I'll Sleep When I'm Dead

From The Guardian, Sat 24th April

I'll Sleep When I'm Dead is a British film made by another old pal, Mike Hodges. Like Get Carter and Croupier, which Hodges also directed, it is an incisive anatomy of the narcissism of the male psyche, set in the criminal underworld. It stars Clive Owen in the lead part - a former gangster who emerges from self-imposed isolation to exact revenge for the death of his young brother. McDowell, playing a reptilian bully-boy and ageing gangster, has only two scenes. "I think he did it as a favour to me," Hodges says. But they are pivotal scenes. One is a male rape. "I was prepared to do for Mike what I wouldn't think of doing for Guccione .... Actually they conned me into it ... Well, the truth is, I hadn't read the script." But it is the second scene, a death scene, where we see McDowell at his true power. There is a myth, Hodges says, that directors create great performances. "A great performance comes from the actor and from good casting. All you can do as a director is create the right atmosphere." In this scene, what is shown is a bully shrivelling before your eyes. Watching it, from his side of the camera, Hodges says he couldn't believe his luck. "He showed the pathetic side of this character, this arrogant bully who, when confronted with his own demise, just dissolves." You can expect a lot from actors, Hodges says, but you can't expect fearlessness. "But then I have known Malcolm a very long time and I've never seen him frightened of anything." He sits on his hill, unafraid, and more content than he has been in a long time. "I don't have to worry any more. I've been around so long that I have changed and grown up on film. There's my whole life up there. My 20s, 30s, 40s, 50s. And now I am 60. God it's depressing," and he bursts out laughing. He juggles Beckett in his arms, he answers the phone, which seems to ring a lot. He plays golf. "I think I'll go out and hit a few balls," he said more than once. Though he didn't go. Still a sucker for attention. "Always have been," he says. "That's why I became an actor."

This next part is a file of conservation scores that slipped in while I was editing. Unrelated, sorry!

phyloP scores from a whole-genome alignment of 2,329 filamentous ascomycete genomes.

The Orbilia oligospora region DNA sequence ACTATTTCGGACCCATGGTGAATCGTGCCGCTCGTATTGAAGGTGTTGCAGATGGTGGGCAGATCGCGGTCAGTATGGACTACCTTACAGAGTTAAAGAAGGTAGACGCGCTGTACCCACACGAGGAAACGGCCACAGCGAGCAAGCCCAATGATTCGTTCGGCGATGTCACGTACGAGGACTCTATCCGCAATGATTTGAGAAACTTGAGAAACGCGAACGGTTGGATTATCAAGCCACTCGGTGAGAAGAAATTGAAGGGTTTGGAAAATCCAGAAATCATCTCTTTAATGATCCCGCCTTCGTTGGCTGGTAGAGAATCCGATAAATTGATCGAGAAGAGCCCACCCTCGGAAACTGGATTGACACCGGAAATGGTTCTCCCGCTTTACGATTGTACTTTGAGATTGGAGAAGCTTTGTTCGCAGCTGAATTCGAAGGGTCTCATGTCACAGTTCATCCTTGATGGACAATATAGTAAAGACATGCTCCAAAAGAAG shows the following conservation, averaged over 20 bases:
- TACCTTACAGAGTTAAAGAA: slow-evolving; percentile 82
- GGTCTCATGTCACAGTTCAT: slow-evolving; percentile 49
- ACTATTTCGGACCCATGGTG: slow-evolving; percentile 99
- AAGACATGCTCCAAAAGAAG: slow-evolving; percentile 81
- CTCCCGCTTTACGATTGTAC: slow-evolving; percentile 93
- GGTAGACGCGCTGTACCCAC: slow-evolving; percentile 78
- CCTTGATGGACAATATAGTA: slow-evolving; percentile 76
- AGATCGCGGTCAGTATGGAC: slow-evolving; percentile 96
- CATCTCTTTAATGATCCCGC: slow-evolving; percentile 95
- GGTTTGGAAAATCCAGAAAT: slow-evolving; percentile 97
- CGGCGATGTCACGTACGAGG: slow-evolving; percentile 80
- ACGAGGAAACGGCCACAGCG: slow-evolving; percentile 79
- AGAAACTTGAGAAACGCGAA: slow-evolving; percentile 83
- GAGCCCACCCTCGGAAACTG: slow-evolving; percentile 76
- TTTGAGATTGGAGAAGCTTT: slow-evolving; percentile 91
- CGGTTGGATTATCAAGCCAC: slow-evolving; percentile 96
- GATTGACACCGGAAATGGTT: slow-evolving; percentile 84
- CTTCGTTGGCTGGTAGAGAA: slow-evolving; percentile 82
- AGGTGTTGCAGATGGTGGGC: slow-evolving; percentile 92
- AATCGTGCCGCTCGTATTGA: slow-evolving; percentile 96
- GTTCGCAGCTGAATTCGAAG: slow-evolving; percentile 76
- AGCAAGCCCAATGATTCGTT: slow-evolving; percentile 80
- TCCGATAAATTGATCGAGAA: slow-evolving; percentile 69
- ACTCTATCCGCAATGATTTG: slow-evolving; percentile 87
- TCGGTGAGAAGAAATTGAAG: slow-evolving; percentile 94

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"A British Classic. Richly Atmospheric"
Ray Bennett, Hollywood Reporter